I didn’t want to do anything to deter this person from moving towards this kind of conversation again. Yet there I was, sitting cross-legged in an office chair, crying in response.


The root was not the tough conversation. The root was my exposed vulnerability.


My shields were worn thin from stuff going on in my personal life, and suddenly, I felt the arrows of feelings I usually ping away in those moments.


Shame for getting something wrong.


Fear of failure.


Disappointment in not pleasing people.


Feelings I thought I had outgrown suddenly flew at my face and pierced my tear ducts into revelation.


It turns out I hadn’t outgrown those feelings or outran them or stopped letting them bother me. It turns out I just had a good shield. And once that defense was down, I was just as vulnerable as I had always been.


I wonder sometimes if our biggest enemy is ourselves. I wonder if our own feelings are what are most likely to taunt us and pursue us into holes of darkness.


What if we prayed for God to rescue us from the arrows of shame, disappointment, and fear?


Please, God, rescue me! Come quickly, Lord, and help me. May those {feelings} who try to kill me be humiliated and put to shame. May those {feelings} who take delight in my trouble be turned back in disgrace. Let {those feelings} be horrified by their shame, for they said, “Aha! We’ve got him now!” – Psalm 70:1-3 (Inserts added by me)


What if instead of trying to shield ourselves, we asked for help? That is more difficult. Because asking for help feels needy.


But as for me, I am poor and needy; please hurry to my aid, O God. You are my helper and my savior; O Lord, do not delay. – Psalm 70:5


The reality is, it’s okay to need help. Our vulnerability doesn’t make us weak; it makes us human. When we stop shielding ourselves, we open ourselves up to feel. And in the faith context, that acceptance of feeling and acknowledgement of vulnerability allow us to recognize we are not God. We cannot control everything.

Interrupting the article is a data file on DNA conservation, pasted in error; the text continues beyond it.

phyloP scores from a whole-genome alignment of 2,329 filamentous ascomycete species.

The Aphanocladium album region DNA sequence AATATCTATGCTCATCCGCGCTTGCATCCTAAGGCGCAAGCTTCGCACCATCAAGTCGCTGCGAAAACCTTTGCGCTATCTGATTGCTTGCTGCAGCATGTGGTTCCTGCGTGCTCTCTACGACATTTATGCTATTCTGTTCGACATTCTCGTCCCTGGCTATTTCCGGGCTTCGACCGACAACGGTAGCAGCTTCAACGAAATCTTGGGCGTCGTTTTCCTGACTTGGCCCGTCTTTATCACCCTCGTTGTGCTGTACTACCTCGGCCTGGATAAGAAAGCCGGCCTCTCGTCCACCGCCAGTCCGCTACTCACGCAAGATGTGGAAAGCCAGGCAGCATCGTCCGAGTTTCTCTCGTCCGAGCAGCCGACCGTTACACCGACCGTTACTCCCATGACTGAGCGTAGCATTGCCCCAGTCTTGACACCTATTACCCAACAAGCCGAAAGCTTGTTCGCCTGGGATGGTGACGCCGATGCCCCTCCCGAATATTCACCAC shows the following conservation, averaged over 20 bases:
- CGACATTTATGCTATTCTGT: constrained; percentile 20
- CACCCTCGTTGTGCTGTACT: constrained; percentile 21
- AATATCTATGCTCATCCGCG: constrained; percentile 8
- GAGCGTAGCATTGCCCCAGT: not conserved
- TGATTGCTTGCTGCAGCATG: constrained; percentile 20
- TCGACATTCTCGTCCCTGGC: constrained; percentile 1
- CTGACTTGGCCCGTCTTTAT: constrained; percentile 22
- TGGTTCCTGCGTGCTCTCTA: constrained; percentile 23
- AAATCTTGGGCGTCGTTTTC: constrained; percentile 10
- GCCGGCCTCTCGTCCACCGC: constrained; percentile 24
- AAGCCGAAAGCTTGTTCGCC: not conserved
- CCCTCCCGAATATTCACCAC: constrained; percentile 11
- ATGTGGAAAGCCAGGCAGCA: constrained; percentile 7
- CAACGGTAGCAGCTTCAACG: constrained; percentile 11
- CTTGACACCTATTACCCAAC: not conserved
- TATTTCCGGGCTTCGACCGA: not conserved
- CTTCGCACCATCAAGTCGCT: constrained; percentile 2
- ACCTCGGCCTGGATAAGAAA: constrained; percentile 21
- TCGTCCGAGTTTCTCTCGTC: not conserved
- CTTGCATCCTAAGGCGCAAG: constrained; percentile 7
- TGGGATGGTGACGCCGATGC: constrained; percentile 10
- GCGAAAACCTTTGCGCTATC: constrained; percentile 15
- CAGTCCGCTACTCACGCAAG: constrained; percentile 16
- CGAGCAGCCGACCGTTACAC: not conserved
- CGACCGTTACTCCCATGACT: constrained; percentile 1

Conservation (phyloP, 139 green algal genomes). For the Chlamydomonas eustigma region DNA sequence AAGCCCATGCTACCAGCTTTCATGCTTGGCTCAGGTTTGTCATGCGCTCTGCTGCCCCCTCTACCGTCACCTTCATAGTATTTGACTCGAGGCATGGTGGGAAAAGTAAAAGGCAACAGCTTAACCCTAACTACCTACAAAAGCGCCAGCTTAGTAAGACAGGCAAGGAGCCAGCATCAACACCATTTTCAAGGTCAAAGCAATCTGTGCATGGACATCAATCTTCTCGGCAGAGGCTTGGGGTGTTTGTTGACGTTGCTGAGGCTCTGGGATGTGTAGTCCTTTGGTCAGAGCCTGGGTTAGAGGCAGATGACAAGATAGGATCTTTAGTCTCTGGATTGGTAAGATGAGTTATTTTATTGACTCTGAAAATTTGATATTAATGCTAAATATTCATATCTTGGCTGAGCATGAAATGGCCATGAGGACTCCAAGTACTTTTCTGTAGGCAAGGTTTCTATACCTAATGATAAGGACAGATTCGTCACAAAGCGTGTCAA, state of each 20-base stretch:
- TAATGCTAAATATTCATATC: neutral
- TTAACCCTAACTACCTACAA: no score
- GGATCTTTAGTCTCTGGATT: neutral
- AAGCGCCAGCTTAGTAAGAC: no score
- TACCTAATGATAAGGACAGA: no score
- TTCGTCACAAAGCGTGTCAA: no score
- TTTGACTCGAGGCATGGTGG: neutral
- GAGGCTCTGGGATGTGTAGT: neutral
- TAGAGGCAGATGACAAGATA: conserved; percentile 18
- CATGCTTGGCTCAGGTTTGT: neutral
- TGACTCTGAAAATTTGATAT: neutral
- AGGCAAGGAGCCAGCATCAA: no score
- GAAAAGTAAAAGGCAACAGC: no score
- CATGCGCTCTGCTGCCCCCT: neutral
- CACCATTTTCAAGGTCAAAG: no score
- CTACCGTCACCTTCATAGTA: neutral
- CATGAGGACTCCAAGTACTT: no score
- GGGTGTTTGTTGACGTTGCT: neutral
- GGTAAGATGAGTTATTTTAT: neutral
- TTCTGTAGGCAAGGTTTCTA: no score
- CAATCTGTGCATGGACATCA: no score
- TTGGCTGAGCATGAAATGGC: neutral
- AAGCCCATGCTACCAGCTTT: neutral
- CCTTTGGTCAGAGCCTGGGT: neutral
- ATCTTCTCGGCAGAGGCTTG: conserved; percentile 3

But maybe it’s that letting go of the shield that helps us find a new joy.


But may all who search for you be filled with joy and gladness in you. May those who love your salvation repeatedly shout, “God is great!” – Psalm 70:4

That was my reflection on Psalm 70. Link up with your own Psalm 70 post below. Please read a few others, too, if you can. And come back next week with a post on Psalm 71.


(Also, I'm experimenting with leaving the link up open longer. You have a week to make your post! Maybe that will give you the nudge you were waiting for to join. Use #PsalmsJourney to tweet and follow the posts of others.)


The question no one likes to ask

Will you help me? This seems like something most people loathe asking. Including me.

Sometimes, it’s because I don’t want to admit I need it. I am an independent person. I don’t want to own up to the fact that I can’t do something on my own.

But more often, it’s because I don’t like the way the question makes me feel: vulnerable.

If I take the step of asking people for help, it’s because I think they can assist me in some way. However, there is no guarantee those people will actually say yes. There is a difference between what people can do and what they will do.